This week I want to discuss a relatively rare and sometimes confusing sports injury: the shoulder separation. This injury generally results from a direct blow to the top of the shoulder, such as when a quarterback is sacked and the shoulder is driven into the ground.
Treatment of these injuries has evolved over time and demonstrate the progress in technology we have in sports medicine, as we can now treat many of these cases that need surgery with arthroscopic surgery instead of open surgery.
In contrast to shoulder dislocations, which occur when the ball (humeral head) comes out of the socket (glenoid), shoulder separations occur when the collar bone (clavicle) dissociates from the top of the shoulder blade (acromion). Shoulder separations are also commonly called “AC separations” (acromion-clavicle separation).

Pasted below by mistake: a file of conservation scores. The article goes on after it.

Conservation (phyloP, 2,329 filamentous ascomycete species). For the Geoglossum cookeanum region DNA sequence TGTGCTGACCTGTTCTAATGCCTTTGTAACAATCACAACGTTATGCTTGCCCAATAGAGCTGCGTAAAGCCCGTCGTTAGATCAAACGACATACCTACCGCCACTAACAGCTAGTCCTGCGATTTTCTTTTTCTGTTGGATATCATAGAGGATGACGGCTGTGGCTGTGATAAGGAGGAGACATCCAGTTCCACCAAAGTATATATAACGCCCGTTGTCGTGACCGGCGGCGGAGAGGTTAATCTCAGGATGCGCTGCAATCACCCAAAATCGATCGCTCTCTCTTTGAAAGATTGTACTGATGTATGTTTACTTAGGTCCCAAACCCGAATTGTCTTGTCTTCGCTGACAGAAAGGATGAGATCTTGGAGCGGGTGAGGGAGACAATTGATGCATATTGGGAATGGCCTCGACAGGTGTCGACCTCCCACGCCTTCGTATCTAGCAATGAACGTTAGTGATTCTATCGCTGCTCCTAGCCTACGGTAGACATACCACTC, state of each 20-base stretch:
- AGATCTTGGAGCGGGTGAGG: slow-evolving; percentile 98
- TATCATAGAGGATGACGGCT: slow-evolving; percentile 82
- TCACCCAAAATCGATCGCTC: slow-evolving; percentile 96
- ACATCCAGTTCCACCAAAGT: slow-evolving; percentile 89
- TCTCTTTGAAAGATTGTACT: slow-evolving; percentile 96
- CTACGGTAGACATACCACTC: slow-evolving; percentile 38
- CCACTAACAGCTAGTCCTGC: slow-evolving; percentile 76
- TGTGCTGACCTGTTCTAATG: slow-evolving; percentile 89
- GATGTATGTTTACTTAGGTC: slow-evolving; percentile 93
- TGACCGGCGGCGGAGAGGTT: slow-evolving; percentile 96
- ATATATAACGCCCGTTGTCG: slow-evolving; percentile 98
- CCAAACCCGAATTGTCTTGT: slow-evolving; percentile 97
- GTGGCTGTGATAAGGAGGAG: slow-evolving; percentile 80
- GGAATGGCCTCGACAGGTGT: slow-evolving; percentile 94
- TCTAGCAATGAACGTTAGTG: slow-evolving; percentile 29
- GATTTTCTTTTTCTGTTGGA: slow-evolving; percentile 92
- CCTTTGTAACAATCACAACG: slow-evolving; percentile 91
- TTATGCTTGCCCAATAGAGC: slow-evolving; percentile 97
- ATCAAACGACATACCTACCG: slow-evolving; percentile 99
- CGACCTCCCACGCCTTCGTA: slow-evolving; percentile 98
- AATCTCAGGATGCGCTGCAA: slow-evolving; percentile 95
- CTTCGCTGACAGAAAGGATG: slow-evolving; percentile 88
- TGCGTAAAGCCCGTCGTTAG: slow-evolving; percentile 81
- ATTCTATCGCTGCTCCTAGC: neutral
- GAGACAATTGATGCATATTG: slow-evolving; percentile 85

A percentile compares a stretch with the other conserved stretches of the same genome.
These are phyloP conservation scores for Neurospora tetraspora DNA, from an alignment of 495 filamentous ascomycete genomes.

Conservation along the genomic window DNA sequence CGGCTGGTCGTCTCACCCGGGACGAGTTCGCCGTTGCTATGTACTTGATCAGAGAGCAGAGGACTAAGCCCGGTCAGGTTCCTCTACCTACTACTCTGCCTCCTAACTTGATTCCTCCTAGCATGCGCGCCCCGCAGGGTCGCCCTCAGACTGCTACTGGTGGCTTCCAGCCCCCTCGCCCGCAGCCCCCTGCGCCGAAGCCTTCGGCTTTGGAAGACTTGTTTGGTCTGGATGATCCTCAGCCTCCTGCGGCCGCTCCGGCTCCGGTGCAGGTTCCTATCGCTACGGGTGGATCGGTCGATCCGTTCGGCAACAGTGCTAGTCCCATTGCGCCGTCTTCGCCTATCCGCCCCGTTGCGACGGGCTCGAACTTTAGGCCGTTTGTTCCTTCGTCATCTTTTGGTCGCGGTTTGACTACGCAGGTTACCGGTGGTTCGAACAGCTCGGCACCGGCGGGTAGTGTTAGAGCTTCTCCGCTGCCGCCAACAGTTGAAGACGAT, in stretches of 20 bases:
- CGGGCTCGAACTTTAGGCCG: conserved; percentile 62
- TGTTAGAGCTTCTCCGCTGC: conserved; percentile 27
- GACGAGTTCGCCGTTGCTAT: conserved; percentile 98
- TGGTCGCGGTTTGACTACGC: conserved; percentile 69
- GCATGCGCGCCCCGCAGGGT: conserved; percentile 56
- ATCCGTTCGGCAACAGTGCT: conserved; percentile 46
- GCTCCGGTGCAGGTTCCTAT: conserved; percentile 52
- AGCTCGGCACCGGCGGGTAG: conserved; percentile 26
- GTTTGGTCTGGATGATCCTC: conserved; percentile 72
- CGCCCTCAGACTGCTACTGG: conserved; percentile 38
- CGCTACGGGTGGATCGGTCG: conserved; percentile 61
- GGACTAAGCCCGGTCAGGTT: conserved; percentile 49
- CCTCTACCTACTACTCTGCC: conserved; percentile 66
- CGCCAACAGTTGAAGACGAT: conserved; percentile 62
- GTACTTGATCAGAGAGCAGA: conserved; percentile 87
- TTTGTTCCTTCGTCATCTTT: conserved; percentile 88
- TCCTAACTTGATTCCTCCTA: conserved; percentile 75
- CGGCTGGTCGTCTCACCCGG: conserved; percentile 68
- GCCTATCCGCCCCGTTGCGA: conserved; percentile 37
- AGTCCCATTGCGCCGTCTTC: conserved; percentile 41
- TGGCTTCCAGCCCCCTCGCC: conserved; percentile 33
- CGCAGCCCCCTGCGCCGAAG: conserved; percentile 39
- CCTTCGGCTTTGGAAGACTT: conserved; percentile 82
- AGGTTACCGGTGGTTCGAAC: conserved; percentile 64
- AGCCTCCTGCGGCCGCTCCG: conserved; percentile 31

An important difference between the glenohumeral joint and the AC joint is that the AC joint is not a gliding joint with articular cartilage responsible for shoulder motion. See the images below for the injured shoulder, the arthroscopically repaired AC separation, and a view of the skin portals used in such a case.
Most cases of AC separations are low-grade injuries treated without surgery, and often athletes don’t miss much competition. There are even quarterbacks in the NFL that have had shoulder separations to their throwing shoulders and have not lost much time to the injury while continuing to compete at an elite level.
In severe or symptomatic chronic cases, surgical fixation and/or reconstruction can be considered to restore the anatomy and treat the symptoms. Historically, AC surgery was done through an open technique but recently, arthroscopic techniques have been developed.
Arthroscopic AC surgery minimizes surgical pain and can be done on an outpatient basis. As orthopedic sports medicine continues to advance, arthroscopic techniques will continue to be developed as an alternative to open surgery, and this injury pattern highlights that trend.
Bryan Warme, MD